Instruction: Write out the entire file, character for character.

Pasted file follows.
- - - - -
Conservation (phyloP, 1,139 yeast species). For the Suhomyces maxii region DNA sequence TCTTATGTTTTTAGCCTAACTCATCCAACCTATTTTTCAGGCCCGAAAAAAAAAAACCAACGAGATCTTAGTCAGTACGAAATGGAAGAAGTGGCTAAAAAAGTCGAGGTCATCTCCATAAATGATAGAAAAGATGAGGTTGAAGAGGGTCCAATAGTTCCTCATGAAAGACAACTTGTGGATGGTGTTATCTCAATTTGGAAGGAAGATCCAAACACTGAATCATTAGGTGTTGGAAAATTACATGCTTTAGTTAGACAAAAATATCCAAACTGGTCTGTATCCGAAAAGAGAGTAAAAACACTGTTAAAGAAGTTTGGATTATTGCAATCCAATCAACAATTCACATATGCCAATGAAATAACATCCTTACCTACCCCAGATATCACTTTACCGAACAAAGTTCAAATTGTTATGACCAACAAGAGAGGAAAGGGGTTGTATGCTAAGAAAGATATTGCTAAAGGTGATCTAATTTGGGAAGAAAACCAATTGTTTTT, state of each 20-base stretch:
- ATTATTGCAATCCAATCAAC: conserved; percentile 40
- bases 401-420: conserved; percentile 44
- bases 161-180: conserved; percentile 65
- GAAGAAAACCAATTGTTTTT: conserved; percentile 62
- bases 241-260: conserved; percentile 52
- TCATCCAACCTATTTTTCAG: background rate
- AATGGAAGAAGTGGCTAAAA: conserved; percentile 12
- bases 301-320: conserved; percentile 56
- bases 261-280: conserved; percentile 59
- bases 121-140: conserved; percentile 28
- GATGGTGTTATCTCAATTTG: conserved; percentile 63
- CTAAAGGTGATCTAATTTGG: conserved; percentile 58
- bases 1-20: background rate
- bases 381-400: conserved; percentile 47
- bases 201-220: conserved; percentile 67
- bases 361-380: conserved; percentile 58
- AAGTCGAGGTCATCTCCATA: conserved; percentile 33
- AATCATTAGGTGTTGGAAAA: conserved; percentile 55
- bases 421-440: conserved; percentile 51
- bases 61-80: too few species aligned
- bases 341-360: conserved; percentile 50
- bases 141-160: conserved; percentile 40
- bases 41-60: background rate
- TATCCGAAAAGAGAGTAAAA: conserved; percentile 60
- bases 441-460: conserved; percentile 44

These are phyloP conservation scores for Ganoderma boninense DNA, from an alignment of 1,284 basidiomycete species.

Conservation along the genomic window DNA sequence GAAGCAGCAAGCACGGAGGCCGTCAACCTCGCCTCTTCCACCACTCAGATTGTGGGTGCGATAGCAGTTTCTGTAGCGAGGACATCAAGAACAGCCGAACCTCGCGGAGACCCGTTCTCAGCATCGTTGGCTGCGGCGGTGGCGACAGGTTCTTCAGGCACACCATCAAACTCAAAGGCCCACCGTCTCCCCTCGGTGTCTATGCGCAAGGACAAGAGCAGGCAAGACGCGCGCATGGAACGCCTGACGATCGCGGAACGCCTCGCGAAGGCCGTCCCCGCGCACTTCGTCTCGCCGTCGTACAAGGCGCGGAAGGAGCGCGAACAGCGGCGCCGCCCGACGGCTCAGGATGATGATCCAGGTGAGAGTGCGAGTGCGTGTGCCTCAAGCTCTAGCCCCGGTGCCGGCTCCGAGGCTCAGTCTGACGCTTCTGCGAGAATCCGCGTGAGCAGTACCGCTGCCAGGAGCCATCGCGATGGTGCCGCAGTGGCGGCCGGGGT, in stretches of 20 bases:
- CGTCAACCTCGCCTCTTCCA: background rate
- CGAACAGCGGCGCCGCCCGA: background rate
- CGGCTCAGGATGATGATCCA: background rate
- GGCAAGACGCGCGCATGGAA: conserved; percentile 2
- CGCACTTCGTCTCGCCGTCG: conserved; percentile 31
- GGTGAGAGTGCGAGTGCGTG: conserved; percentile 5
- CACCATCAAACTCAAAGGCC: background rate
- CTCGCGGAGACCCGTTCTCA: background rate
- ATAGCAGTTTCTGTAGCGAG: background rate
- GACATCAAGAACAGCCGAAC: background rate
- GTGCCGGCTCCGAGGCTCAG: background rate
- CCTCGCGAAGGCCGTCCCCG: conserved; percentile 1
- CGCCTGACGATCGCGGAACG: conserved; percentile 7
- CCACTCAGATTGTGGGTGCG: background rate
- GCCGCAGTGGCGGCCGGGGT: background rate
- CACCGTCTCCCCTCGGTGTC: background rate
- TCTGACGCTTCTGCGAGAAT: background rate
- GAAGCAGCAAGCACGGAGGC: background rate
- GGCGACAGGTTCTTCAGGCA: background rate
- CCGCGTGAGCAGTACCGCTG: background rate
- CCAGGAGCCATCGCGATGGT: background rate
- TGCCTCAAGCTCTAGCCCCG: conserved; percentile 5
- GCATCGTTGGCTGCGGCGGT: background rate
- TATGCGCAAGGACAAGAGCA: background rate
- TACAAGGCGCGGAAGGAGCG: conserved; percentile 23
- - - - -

Conservation (phyloP, 1,139 yeast species). For the Suhomyces maxii region DNA sequence TCTTATGTTTTTAGCCTAACTCATCCAACCTATTTTTCAGGCCCGAAAAAAAAAAACCAACGAGATCTTAGTCAGTACGAAATGGAAGAAGTGGCTAAAAAAGTCGAGGTCATCTCCATAAATGATAGAAAAGATGAGGTTGAAGAGGGTCCAATAGTTCCTCATGAAAGACAACTTGTGGATGGTGTTATCTCAATTTGGAAGGAAGATCCAAACACTGAATCATTAGGTGTTGGAAAATTACATGCTTTAGTTAGACAAAAATATCCAAACTGGTCTGTATCCGAAAAGAGAGTAAAAACACTGTTAAAGAAGTTTGGATTATTGCAATCCAATCAACAATTCACATATGCCAATGAAATAACATCCTTACCTACCCCAGATATCACTTTACCGAACAAAGTTCAAATTGTTATGACCAACAAGAGAGGAAAGGGGTTGTATGCTAAGAAAGATATTGCTAAAGGTGATCTAATTTGGGAAGAAAACCAATTGTTTTT, state of each 20-base stretch:
- ATTATTGCAATCCAATCAAC: conserved; percentile 40
- bases 401-420: conserved; percentile 44
- bases 161-180: conserved; percentile 65
- GAAGAAAACCAATTGTTTTT: conserved; percentile 62
- bases 241-260: conserved; percentile 52
- TCATCCAACCTATTTTTCAG: background rate
- AATGGAAGAAGTGGCTAAAA: conserved; percentile 12
- bases 301-320: conserved; percentile 56
- bases 261-280: conserved; percentile 59
- bases 121-140: conserved; percentile 28
- GATGGTGTTATCTCAATTTG: conserved; percentile 63
- CTAAAGGTGATCTAATTTGG: conserved; percentile 58
- bases 1-20: background rate
- bases 381-400: conserved; percentile 47
- bases 201-220: conserved; percentile 67
- bases 361-380: conserved; percentile 58
- AAGTCGAGGTCATCTCCATA: conserved; percentile 33
- AATCATTAGGTGTTGGAAAA: conserved; percentile 55
- bases 421-440: conserved; percentile 51
- bases 61-80: too few species aligned
- bases 341-360: conserved; percentile 50
- bases 141-160: conserved; percentile 40
- bases 41-60: background rate
- TATCCGAAAAGAGAGTAAAA: conserved; percentile 60
- bases 441-460: conserved; percentile 44

These are phyloP conservation scores for Ganoderma boninense DNA, from an alignment of 1,284 basidiomycete species.

Conservation along the genomic window DNA sequence GAAGCAGCAAGCACGGAGGCCGTCAACCTCGCCTCTTCCACCACTCAGATTGTGGGTGCGATAGCAGTTTCTGTAGCGAGGACATCAAGAACAGCCGAACCTCGCGGAGACCCGTTCTCAGCATCGTTGGCTGCGGCGGTGGCGACAGGTTCTTCAGGCACACCATCAAACTCAAAGGCCCACCGTCTCCCCTCGGTGTCTATGCGCAAGGACAAGAGCAGGCAAGACGCGCGCATGGAACGCCTGACGATCGCGGAACGCCTCGCGAAGGCCGTCCCCGCGCACTTCGTCTCGCCGTCGTACAAGGCGCGGAAGGAGCGCGAACAGCGGCGCCGCCCGACGGCTCAGGATGATGATCCAGGTGAGAGTGCGAGTGCGTGTGCCTCAAGCTCTAGCCCCGGTGCCGGCTCCGAGGCTCAGTCTGACGCTTCTGCGAGAATCCGCGTGAGCAGTACCGCTGCCAGGAGCCATCGCGATGGTGCCGCAGTGGCGGCCGGGGT, in stretches of 20 bases:
- CGTCAACCTCGCCTCTTCCA: background rate
- CGAACAGCGGCGCCGCCCGA: background rate
- CGGCTCAGGATGATGATCCA: background rate
- GGCAAGACGCGCGCATGGAA: conserved; percentile 2
- CGCACTTCGTCTCGCCGTCG: conserved; percentile 31
- GGTGAGAGTGCGAGTGCGTG: conserved; percentile 5
- CACCATCAAACTCAAAGGCC: background rate
- CTCGCGGAGACCCGTTCTCA: background rate
- ATAGCAGTTTCTGTAGCGAG: background rate
- GACATCAAGAACAGCCGAAC: background rate
- GTGCCGGCTCCGAGGCTCAG: background rate
- CCTCGCGAAGGCCGTCCCCG: conserved; percentile 1
- CGCCTGACGATCGCGGAACG: conserved; percentile 7
- CCACTCAGATTGTGGGTGCG: background rate
- GCCGCAGTGGCGGCCGGGGT: background rate
- CACCGTCTCCCCTCGGTGTC: background rate
- TCTGACGCTTCTGCGAGAAT: background rate
- GAAGCAGCAAGCACGGAGGC: background rate
- GGCGACAGGTTCTTCAGGCA: background rate
- CCGCGTGAGCAGTACCGCTG: background rate
- CCAGGAGCCATCGCGATGGT: background rate
- TGCCTCAAGCTCTAGCCCCG: conserved; percentile 5
- GCATCGTTGGCTGCGGCGGT: background rate
- TATGCGCAAGGACAAGAGCA: background rate
- TACAAGGCGCGGAAGGAGCG: conserved; percentile 23